Ricardo Saprissa Aymá (June 24, 1901–1990) was a Salvadoran-Spanish co-founder of one of the most successful soccer teams in Costa Rica, Deportivo Saprissa. He was born in San Salvador, El Salvador to Jose Saprissa and Carmen Aymá . Once a skilled athlete, Saprissa first became famous in his hometown Barcelona, Spain. He played different sports there, excelling at soccer with the team RCD Espanyol, as well as in tennis, grass hockey and polo. He won championships in each of these sports, including Spain's football national championship with RCD Espanyol in 1928, Spain's grass hockey national championship in 1924, and Spain's tennis national championships in 1923 and 1924. He also participated with Spain in the Paris Olympic Games in 1924 and the Spanish Davis Cup team in 1930. In the early 1930s, he left his hometown at the age of 31 to help his brother in the family business, arriving to San José, Costa Rica, in 1932.
Still with a soft spot in his heart for sports, and especially soccer, he became the coach and president of the local team, Orion, guiding them to a championship in 1938. He coached Costa Rica's national team as well, winning the silver medal at the III Centroamerican and Caribbean Games, which he repeated in the next Games, as well as in the 1951 Pan American Games in Buenos Aires. Later that decade, Don Roberto Fernández started a little league team, with children from all over San José. He asked Don Ricardo if he could help him out with the player's uniforms, and from them on, the team became known as Deportivo Saprissa. The rest is history: the team started to play every local tournament they could and won most of them. As the young players started to grow, the team began to compete in higher categories. They reached Costa Rica's first division in 1949 and changed the history of Costa Rica's sports forever by becoming the most successful team to play in Costa Rica, an honor they still hold. Since they reached the first division, they have won more national and international tournaments than any other Costa Rican team and became Central America's most recognized team. They already clinched Concacaf's spot for the FIFA's Club's World Cup in Japan in December 2005, which reunites the champions of every FIFA Confederation in the world.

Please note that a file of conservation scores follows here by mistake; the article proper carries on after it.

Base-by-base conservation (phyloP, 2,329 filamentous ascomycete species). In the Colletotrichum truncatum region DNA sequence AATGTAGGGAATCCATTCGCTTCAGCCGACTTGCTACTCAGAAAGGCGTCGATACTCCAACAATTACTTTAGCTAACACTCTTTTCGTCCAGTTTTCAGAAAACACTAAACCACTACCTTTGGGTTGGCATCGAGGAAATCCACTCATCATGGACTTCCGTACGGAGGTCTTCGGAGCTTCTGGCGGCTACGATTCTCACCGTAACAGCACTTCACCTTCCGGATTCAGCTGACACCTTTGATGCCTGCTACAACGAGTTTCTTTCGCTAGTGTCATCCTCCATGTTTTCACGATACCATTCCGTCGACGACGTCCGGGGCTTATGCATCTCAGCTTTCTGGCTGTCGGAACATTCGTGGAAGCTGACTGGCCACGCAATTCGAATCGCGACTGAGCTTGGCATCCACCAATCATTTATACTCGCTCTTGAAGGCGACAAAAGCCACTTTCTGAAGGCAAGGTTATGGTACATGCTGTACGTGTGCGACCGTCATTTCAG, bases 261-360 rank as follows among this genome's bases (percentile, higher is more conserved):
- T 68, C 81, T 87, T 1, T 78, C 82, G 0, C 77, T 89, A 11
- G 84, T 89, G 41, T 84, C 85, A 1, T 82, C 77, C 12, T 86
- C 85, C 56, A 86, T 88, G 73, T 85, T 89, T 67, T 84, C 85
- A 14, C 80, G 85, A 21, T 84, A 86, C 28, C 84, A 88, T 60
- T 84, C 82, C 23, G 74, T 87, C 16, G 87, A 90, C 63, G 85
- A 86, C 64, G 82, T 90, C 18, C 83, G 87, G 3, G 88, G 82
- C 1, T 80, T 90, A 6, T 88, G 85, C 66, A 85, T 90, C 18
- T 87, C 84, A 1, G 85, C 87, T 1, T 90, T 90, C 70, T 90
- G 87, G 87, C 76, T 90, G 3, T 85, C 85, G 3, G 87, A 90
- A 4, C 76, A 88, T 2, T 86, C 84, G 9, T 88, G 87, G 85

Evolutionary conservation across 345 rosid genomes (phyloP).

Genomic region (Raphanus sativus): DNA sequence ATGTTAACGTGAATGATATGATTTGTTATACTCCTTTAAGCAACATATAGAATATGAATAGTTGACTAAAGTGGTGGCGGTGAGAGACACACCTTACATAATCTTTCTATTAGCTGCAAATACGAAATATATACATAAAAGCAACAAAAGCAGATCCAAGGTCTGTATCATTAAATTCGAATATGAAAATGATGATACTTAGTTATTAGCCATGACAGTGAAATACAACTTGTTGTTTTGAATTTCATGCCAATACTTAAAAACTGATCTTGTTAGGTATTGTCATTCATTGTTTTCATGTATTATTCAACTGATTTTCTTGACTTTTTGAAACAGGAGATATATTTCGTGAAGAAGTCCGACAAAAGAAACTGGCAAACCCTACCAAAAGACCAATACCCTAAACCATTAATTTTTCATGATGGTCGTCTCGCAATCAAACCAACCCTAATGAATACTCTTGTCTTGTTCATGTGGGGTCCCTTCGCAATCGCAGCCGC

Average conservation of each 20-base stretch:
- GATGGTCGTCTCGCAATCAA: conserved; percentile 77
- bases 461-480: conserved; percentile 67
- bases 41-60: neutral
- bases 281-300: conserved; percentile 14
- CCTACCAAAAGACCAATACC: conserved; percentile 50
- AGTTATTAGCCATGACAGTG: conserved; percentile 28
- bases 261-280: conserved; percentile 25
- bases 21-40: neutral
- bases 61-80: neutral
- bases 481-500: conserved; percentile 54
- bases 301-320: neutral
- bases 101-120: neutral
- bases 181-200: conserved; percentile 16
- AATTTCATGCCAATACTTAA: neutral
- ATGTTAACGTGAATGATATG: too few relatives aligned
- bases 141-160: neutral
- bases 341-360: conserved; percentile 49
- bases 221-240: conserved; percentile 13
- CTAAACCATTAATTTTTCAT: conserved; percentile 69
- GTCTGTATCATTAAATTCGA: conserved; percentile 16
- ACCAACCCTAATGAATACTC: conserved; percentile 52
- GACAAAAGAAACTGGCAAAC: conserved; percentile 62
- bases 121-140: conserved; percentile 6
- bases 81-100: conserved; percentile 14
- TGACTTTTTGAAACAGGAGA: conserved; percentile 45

Don Ricardo was the president of Saprissa from 1948 to 1981, taking it from near anonymity to become the region's most recognized team. His team captured the hearts of the capital's citizens first and then the hearts of all of Costa Rica with its remarkable style of play. In 1972, his most beloved project came to life when Saprissa became the first Costa Rican team to have its own stadium, which was named after Don Ricardo. By then, Deportivo Saprissa was the most popular team in the country.
Don Ricardo died peacefully in 1990 and is remembered in Costa Rica with great honor and affection. Among his distinctions, Don Ricardo was included in Costa Rica's Sports Gallery in 1969 and was named honorary president of Barcelona's RCD Espanyol, Costa Rica's Orion, Gimnástica Española, and arch-rivals LD Alajuelense, Costa Rica's other great soccer team.